UK PET Chemistry Workshop on Radiotracer Dispensing Oct 21, 2022 09:00 AM - 05:00 PM — KCL, London
Scottish Radiotherapy Research Forum Nov 10, 2022 10:00 AM - 04:00 PM — University of Stirling
IPEM Advanced Neuro MRI Nov 15, 2022 09:00 AM - 05:00 PM — Birmingham


SINAPSE experts from around Scotland have developed ten online modules designed to explain medical imaging. They are freely available and are intended for non-specialists. **Unfortunately these do not currently work in browsers**

Edinburgh Imaging Academy at the University of Edinburgh offers the following online programmes through a virtual learning environment:

Neuroimaging for Research MSc/Dip/Cert

Imaging MSc/Dip/Cert

PET-MR Principles & Applications Cert

Applied Medical Image Analysis Cert

Online Short Courses

Ms Lieke Braadbaart

Home page: Go to homepage
Position: SINAPSE PhD Student
Institute: University of Aberdeen
Department: Aberdeen Biomedical Imaging Centre

Description of Phd:

Autism is a disorder manifest in impairment of complex social behaviours, which are likely to stem from impairment of basic mechanisms of social learning such as imitation. We have recently developed a novel method for objective, quantifiable measurement of manual (Culmer, 2009) as well as facial (Williams, in press) imitation fidelity outside of the scanning environment.

The manual task requires the comparison of kinematic parameters of actions between model and observers recorded through the use of touchscreen technology. The high levels of accuracy and precision that are possible in these measures have enabled us to show that relatively small differences between typical individuals correlate with BOLD signal differences during simple imitation in brain regions serving social cognitive functions that include insula, ventromedial prefrontal cortex and frontal pole (Braadbaart, 2012). Our third piece of pilot work to prepare for this project has been the development of touchscreen technology adapted for the MRI scanning environment.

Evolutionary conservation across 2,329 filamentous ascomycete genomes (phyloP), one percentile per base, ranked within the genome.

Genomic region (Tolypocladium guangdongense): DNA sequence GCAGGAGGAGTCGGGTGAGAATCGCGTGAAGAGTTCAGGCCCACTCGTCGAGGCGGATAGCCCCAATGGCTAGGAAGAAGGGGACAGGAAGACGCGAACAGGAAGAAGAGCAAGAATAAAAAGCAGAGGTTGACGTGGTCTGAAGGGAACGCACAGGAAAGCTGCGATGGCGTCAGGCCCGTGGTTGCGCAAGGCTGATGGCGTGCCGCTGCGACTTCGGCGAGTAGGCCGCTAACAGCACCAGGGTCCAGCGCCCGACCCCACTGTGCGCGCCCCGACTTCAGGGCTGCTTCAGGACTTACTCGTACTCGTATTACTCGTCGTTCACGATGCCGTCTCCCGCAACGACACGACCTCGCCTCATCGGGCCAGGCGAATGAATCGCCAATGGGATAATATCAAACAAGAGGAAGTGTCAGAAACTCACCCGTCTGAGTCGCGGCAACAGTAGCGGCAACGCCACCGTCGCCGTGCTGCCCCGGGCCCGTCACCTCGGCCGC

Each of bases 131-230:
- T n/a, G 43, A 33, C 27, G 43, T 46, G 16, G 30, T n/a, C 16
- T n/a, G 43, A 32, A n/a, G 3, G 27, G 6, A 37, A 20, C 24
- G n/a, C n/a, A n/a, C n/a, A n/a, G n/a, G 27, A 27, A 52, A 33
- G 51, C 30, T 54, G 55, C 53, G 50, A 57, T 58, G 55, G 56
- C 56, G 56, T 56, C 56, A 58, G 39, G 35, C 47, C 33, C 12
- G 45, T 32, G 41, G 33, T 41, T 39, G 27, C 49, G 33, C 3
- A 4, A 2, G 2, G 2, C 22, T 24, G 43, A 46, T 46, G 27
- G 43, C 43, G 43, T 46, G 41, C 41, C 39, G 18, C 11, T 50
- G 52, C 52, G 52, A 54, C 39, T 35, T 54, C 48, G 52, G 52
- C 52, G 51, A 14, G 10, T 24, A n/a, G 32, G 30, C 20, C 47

The facial imitation task is developed in collaboration with the Perception Lab at the University of St Andrews. It requires manipulated facial expressions as novel stimuli to imitate; participant's imitative attempts are quantified through blind rating. Another behavioural measure taken into account is empathy. These measures are then correlated to BOLD signal differences in response to the facial imitation stimuli viewed in the scanner, to determine which cognitive processes are involved in facial imitation ability and how it interacts with empathy.

This project’s goal is to incorporate our objective measures of imitation fidelity into an fMRI experiment to compare directly the neural correlates of social learning between a group of young people with autism and a group of control participants. The project offers a route to developing clinically applicable measures of neurodevelopmental impairment, validated using functional neuroimaging.